It has been nearly two years since the campus erupted at Evergreen State College and there are still reverberations from those events happening now. Later today, the Board of Trustees will meet to discuss President George Bridges’ tenure at the school.

This reconsideration of Bridges is long overdue. He, more than any other person, was responsible for allowing a group of Social Justice Warriors to take over the campus and ruin the school’s reputation, creating a significant impact on the school’s enrollment and budget. But he was far from alone. As you’ll see for yourself in part three of this film about Evergreen, many of the professors on campus immediately surrendered themselves to the protesters, allowing themselves to be told where to go and what to do on the grounds that doing anything else would be inexcusable and possibly racist.

I posted the first two parts of this film, by Mike Nayna, last month. In part one we get a sense of what was happening at the school prior to the takeover of the campus, i.e. the push for equity which included a requirement that faculty reflect on their own racism as a part of their annual job evaluations. Professor Bret Weinstein and his wife Heather Heying thought this was a bad idea and tried to have it discussed. That was seen as evidence they were not on board with the school’s goals.

Part two of the film focuses on Professor Naima Lowe who was teaching many of the students who took over the campus. According to Bret Weinstein, Lowe was the person who was pushing the idea that the extremely liberal school was a hotbed of white supremacy. When asked for examples of this in action, Lowe reportedly said, “To ask for evidence of racism is racism with a capital R.” That particular line was aimed directly at Weinstein during a staff meeting in front of other professors and president George Bridges. When Weinstein objected to being characterized as a racist, he was told that a staff meeting was not the place to defend himself from such accusations. He said that was fine and asked where the proper place was. Naima Lowe replied that he shouldn’t expect there to be any place to dispute her accusation. And everyone in the room, including George Bridges, said nothing.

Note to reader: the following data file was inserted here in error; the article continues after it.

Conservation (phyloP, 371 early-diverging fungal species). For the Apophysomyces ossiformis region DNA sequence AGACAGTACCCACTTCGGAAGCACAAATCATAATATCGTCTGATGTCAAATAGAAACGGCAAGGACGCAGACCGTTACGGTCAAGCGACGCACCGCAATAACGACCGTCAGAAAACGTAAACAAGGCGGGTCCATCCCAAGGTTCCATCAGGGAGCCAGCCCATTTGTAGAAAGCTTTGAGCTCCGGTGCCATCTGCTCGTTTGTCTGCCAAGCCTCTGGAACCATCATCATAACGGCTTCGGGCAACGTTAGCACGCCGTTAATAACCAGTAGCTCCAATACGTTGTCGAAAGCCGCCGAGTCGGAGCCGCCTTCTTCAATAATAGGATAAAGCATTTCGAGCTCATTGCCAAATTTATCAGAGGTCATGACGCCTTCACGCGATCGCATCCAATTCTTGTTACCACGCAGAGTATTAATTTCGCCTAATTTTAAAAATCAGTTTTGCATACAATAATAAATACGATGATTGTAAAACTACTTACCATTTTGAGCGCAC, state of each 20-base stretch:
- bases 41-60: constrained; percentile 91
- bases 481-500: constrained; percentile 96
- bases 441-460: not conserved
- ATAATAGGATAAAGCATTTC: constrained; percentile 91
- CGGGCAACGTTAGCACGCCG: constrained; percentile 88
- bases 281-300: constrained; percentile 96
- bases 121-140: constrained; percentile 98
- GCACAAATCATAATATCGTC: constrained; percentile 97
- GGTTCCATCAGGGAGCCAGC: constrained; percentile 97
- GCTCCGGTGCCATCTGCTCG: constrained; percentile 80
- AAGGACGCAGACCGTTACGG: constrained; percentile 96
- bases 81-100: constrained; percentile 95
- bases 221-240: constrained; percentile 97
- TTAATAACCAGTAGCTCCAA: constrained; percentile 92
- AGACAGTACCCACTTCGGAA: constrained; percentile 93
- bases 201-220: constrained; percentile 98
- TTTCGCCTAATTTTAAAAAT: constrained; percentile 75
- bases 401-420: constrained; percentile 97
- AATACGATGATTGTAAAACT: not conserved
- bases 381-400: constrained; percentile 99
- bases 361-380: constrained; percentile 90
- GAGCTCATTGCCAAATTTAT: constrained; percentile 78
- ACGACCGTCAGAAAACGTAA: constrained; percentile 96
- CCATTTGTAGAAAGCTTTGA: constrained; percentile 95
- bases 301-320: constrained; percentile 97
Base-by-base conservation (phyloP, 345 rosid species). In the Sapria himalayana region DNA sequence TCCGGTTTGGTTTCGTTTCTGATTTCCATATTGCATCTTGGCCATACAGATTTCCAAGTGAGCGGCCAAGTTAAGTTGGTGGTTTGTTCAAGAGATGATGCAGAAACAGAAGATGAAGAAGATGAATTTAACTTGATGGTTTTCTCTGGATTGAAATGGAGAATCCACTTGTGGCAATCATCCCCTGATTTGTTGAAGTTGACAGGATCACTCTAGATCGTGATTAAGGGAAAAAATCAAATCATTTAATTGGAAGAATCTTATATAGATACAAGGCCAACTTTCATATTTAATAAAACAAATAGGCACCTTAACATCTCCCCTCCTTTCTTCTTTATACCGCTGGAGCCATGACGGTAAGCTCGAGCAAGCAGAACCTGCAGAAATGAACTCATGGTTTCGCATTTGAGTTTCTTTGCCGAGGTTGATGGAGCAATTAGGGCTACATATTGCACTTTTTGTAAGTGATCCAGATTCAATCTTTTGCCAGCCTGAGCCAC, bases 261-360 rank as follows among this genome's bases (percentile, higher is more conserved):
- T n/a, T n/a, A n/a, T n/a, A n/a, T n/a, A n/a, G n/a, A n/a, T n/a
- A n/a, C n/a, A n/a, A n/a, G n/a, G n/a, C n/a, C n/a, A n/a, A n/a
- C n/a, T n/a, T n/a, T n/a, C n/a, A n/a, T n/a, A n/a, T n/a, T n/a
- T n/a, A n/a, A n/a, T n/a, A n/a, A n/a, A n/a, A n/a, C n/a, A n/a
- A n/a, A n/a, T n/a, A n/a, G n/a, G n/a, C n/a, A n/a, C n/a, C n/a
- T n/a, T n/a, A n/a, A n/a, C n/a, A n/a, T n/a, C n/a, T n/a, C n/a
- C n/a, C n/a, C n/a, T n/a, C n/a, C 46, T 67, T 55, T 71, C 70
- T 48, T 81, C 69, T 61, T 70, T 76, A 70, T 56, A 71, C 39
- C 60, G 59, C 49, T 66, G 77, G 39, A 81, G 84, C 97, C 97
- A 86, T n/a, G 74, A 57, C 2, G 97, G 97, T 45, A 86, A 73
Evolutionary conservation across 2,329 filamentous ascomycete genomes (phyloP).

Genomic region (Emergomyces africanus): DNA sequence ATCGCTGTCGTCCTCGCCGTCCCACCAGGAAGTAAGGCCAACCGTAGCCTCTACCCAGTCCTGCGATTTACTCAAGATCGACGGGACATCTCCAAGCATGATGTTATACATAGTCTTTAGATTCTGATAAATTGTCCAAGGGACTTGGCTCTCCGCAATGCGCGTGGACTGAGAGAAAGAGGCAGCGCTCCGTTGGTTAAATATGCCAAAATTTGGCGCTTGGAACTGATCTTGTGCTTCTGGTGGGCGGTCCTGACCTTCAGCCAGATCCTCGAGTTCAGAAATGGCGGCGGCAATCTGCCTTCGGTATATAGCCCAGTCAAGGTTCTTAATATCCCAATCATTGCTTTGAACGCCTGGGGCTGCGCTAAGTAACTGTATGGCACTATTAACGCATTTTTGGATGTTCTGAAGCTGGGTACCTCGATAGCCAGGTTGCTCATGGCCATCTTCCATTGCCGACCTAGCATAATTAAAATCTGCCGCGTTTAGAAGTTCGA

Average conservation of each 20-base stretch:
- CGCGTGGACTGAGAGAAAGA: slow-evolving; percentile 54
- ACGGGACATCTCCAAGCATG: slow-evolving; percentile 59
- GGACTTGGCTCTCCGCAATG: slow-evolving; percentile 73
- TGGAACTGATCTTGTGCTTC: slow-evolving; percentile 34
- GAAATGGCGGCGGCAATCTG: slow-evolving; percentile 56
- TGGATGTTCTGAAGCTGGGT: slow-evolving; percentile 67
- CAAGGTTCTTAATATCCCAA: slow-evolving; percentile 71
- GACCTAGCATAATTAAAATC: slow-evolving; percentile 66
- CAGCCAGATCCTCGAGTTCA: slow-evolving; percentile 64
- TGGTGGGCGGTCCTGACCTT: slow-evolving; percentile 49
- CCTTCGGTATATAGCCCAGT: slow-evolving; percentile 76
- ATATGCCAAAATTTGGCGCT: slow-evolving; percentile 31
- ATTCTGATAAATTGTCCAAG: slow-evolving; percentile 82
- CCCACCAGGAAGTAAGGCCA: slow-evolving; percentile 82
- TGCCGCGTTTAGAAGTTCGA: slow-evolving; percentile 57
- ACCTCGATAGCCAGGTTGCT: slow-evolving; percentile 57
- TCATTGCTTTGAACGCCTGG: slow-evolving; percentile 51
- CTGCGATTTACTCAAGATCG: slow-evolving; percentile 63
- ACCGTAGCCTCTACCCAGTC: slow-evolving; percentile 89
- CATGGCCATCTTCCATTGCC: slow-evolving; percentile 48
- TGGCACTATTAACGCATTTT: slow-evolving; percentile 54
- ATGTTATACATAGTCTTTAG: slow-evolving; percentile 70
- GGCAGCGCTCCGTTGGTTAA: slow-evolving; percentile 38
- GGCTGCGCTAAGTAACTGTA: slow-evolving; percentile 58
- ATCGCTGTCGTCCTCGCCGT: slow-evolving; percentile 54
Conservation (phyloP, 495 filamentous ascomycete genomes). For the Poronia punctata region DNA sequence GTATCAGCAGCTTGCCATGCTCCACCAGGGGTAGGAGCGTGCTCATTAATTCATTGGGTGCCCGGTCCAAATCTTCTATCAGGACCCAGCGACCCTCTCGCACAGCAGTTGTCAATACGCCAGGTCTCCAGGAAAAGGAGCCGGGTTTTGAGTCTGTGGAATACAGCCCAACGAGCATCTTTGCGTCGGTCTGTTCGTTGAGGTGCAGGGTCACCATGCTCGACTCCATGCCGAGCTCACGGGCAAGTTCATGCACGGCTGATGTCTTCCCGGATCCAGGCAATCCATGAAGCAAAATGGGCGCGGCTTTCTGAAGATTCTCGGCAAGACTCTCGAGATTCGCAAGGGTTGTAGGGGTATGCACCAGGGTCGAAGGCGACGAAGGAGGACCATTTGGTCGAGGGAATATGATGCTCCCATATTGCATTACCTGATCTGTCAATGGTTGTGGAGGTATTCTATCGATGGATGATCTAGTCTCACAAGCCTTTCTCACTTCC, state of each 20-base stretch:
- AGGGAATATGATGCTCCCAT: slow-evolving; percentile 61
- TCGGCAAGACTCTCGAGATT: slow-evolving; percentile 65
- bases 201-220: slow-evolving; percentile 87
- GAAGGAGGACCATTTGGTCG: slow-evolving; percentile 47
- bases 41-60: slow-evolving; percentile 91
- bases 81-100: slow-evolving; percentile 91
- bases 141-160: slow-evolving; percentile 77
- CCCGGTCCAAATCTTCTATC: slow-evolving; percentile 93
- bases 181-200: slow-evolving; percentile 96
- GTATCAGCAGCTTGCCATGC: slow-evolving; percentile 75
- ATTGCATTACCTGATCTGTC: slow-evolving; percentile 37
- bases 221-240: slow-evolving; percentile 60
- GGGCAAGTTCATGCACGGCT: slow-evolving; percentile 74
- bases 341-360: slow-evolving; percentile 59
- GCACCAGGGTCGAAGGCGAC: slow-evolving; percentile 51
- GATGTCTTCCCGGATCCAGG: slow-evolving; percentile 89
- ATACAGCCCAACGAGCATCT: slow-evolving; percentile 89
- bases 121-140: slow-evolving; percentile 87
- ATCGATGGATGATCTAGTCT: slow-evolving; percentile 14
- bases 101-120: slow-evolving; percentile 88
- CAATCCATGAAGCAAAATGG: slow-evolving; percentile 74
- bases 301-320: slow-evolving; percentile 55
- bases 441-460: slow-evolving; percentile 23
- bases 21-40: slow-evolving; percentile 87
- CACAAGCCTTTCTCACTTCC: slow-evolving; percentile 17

Part three of this film is titled “The Hunted Individual” and it shows some of what happened on the day students took over the campus and, at one point, were stopping cars going in and out of the campus, apparently looking for Bret Weinstein. When he rode his bike to campus to teach that day, he was told he wasn’t safe on or off campus and that, at a minimum, he should go home and get in his car (because at least the car could protect him if the mob caught up to him).

At this point, his wife says he returned home more upset than she had ever seen him in his life. Weinstein reflects on the experience of being a “hunted civilian” something which he struggled to comprehend even as it was happening.

But in retrospect, Weinstein does believe he understands what happened and that it was much worse than even most Evergreen critics realize. “I keep being invited to talk about free speech on college campuses and every time I’m invited I make the same point…this isn’t about free speech and this is only tangentially about college campuses,” Weinstein said. He continued, “This is about a breakdown in the basic logic of civilization and it’s spreading. College campuses may be the first dramatic battle but of course, this is going to find its way to the courts. It’s already found its way into the tech sector. It’s going to find its way to the highest levels of governance if we’re not careful. And it actually does jeopardize the ability of civilization to continue to function.”

Finally, one of the people who has chronicled this story more closely than almost anyone else is Benjamin Boyce. Last week he released this primer on what is happening behind the scenes at Evergreen that (finally) threatens Bridges’ job. His most recent video “The Case Against George Bridges” is also worth a look.